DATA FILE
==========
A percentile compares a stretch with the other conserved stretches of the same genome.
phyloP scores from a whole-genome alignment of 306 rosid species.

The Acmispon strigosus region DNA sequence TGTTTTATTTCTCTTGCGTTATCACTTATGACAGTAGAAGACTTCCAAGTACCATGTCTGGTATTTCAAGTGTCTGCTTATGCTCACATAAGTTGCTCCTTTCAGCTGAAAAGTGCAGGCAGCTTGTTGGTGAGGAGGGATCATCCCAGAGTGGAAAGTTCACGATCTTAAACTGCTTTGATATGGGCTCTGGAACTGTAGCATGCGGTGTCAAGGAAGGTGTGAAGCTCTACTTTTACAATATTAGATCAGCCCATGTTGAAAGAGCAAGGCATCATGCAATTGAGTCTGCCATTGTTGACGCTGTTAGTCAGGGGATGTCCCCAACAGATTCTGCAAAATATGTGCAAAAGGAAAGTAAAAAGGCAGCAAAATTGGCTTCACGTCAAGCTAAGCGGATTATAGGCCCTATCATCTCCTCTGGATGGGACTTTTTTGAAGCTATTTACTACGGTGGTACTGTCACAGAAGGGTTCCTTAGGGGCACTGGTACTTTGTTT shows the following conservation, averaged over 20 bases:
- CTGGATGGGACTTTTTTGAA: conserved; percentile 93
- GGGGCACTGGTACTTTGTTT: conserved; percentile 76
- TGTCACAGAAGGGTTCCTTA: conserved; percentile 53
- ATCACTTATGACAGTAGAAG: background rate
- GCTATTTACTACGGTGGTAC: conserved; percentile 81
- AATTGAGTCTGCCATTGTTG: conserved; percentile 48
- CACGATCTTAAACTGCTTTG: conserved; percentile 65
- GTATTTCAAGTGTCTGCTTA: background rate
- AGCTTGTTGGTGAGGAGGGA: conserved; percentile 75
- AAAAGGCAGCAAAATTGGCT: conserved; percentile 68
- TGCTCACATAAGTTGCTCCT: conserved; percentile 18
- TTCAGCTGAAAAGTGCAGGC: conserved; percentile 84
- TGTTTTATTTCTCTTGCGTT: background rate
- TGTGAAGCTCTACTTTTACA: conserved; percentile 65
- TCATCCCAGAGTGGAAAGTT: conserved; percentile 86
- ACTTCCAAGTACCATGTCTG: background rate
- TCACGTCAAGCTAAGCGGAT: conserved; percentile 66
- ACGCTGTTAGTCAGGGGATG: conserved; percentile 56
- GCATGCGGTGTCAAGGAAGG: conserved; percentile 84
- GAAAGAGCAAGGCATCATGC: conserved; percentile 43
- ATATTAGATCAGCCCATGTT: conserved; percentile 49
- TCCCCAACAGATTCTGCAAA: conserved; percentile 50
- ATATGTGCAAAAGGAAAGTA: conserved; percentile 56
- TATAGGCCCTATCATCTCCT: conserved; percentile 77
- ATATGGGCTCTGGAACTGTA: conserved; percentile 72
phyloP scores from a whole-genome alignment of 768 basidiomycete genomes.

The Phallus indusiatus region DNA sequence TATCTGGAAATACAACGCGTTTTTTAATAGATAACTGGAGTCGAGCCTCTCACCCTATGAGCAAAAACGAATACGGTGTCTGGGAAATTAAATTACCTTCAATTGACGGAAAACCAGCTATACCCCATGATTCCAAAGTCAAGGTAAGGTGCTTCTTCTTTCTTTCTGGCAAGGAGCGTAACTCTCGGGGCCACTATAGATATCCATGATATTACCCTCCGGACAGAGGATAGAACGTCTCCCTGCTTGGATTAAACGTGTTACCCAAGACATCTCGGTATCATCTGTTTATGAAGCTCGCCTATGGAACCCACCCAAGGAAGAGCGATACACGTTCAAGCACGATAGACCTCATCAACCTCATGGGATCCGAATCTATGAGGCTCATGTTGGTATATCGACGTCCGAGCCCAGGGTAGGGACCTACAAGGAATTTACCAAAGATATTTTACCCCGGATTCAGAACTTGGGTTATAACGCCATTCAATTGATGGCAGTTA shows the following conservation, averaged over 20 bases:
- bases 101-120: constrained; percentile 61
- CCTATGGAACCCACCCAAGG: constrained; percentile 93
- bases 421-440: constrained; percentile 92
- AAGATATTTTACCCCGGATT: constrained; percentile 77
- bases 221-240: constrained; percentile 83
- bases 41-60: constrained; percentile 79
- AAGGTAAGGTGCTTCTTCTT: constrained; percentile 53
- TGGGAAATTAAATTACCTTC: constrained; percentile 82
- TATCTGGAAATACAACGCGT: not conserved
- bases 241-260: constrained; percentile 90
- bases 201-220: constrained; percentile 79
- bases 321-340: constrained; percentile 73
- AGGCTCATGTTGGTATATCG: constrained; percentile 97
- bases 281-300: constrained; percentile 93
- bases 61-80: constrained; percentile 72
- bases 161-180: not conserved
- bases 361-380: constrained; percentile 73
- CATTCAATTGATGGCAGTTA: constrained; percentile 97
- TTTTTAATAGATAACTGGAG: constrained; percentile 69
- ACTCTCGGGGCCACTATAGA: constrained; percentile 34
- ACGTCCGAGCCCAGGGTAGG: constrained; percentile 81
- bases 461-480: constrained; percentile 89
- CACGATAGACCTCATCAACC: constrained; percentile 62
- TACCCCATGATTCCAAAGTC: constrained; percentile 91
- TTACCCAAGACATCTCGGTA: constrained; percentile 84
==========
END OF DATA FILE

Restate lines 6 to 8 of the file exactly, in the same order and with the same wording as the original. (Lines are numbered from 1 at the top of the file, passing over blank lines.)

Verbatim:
- TGTCACAGAAGGGTTCCTTA: conserved; percentile 53
- ATCACTTATGACAGTAGAAG: background rate
- GCTATTTACTACGGTGGTAC: conserved; percentile 81